Dr Abdullah Mah
Training & Applications Consultant
Earth Resource Mapping, Asia Pacific region
With the rapid growth in population throughout the world, it is crucial to have a well-concerted plan for urban expansion. Satellite or Airborne images give Urban planners synoptic views of large areas which allow them to lay plans for urban expansion effectively. Using December, 1990 and February, 1997 SPOT Panchromatic and Multi-Spectral imagery of the Sydney Metropolitan area, the paper demonstrates how to use ER Mapper in processing those images for urban planning and to monitor changes that took place over the 1990-1997 years.
The study area is the Sydney Metropolitan area. SPOT Imaging Services Pty Ltd’s permission to use the December, 1990 and February, 1997 SPOT Panchromatic and Multi-Spectral data of the Sydney Metropolitan area is much appreciated and acknowledged. The location map (Fig. 1) shown below covers most of the study area which is approximately 38 sq kms. The paper discusses rectification of the images, standardizing the atmospheric condition of the 2 dates imagery, change detection between the 2 dates SPOT Panchromatic and Principle Component number 1 of the 2 dates SPOT Multi-spectral imagery. A few small areas are selected to show the effectiveness of the change detection techniques applied on the 10 and 20 meters resolution SPOT Panchromatic and Multi-Spectral images.
Figure 1. Location map of the study area (Sydney Metropolitan area)
The June 1998 Orthocorrected SPOT Panchromatic image was used as the master dataset to rectify the December 1990 and February 1997 SPOT RAW images. Average RMS error of less than 0.5 is achieved for all the images (SPOT Panchromatic a RMS of 0.454 for 12/90 and 0.374 for 2/97 and SPOT Multi-Spectral 0.347 for 12/90 and 0.248 for 2/97). The common area of the 2 dates imagery was then subsetted for the study. The study area covers, Sydney in the East, Parramatta in the West, Hornsby in the North and just above Cronulla in the South (Fig. 1).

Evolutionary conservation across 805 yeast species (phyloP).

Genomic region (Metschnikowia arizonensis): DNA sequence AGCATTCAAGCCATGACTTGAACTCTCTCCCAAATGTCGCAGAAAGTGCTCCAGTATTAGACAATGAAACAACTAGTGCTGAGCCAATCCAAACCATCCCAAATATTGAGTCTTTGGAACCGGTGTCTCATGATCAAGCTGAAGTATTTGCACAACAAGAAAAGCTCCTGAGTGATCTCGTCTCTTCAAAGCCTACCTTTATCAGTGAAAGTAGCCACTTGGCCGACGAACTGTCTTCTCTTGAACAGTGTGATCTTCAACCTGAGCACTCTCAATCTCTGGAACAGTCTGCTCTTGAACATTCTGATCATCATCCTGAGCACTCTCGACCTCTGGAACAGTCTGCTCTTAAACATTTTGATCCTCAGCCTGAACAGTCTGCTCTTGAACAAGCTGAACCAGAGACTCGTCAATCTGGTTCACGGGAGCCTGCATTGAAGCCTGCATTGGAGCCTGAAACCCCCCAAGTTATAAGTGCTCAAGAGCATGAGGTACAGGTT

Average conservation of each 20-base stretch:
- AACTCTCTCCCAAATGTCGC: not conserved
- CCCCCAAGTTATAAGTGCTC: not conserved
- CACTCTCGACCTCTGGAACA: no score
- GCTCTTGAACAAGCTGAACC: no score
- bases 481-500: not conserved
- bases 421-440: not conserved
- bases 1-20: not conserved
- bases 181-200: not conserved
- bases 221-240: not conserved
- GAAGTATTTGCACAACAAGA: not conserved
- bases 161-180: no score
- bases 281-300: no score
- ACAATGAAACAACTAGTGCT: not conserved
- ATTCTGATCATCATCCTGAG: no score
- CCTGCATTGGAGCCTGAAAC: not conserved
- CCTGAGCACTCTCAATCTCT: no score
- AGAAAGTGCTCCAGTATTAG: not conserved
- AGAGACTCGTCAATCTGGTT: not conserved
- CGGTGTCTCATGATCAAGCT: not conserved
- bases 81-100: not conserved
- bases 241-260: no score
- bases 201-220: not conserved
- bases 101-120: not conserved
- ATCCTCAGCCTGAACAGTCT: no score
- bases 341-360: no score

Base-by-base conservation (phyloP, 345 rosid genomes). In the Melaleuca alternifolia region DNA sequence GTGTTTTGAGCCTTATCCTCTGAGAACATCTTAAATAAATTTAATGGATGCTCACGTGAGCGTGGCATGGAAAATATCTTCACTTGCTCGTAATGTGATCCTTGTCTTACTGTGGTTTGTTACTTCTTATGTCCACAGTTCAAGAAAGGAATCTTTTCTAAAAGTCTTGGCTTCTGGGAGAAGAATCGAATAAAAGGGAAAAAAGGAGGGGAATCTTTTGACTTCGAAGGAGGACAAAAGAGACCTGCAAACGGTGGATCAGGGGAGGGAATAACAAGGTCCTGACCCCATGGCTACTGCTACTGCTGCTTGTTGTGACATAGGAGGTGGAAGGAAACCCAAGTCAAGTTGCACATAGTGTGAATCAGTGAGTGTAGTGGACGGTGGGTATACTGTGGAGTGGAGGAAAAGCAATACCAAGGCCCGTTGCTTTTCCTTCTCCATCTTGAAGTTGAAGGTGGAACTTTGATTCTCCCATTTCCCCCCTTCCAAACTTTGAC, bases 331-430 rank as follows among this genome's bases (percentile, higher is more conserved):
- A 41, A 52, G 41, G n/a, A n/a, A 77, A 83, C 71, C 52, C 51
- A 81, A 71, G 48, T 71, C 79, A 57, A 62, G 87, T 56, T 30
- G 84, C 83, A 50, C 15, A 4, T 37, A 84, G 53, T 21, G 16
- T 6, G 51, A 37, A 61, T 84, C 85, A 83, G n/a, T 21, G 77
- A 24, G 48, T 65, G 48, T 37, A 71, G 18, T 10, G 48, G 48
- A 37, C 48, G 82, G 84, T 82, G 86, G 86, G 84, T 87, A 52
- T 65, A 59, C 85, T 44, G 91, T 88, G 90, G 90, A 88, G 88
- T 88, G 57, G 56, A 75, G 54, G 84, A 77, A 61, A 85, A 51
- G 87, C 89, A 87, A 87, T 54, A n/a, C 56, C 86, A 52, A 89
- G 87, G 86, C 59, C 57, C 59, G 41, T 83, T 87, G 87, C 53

Standardizing the atmospheric condition:
The atmospheric condition was most likely to be different at the time the 2 images were taken, one in December, 1990 and the other in the February, 1997. To do change detection it is necessary to standardize the atmospheric condition of the two-date imagery. Bi-variant scattergram was used to find out the cut-off values that might have contributed by the atmosphere. The cut-off values were then used to standardize the atmospheric condition of the two-date images.
The recently developed Local Council Applications Wizard (LCAW) (Fig. 2) was used to carry out change detection of the Sydney Metropolitan area using the two dates SPOT Panchromatic and Multi-Spectral data. Though LCAW was developed for Local Councils to process Airphotos and Scanned maps, both Airphoto Panchromatic and SPOT Panchromatic are one band data. Similarly, both RGB Airphotos and SPOT Multi-Spectral data are 3 bands imagery. Hence, Change Detection (2 dates Airphoto Pan & Pan) and Change Detection (2 dates RGB & RGB) modules were used to carry our change detection of the 2 dates SPOT Panchromatic and Multi-Spectral data. The processing time of the change detection between the 2 dates SPOT Panchromatic was about 2 minutes and for the Multi-Spectral was about 3 minutes. Processing time for 2 dates Multi-Spectral data took longer because it uses Principle Component number one of the 3 bands Multi-Spectral data which requires statistic calculation of the datasets. All the processing steps are in-built into the LCAW and hence is very fast to process data and leaves a lot of time for the author to analyze the processed images.
Figure 2. Local Council Applications Wizard main menu window.
Images of the original SPOT Panchromatic of December, 1990, February, 1997, change detection using Red (Feb97) and Green (Dec90), change detection subtraction and division methods are displayed in Figure 3.
|Sydney metropolitan area covering ~38*38 kms
A=SPOT Panchromatic Dec 1990
Figure 3. SPOT Panchromatic (Dec 90 & Feb 97) of Sydney Metropolitan area and change detections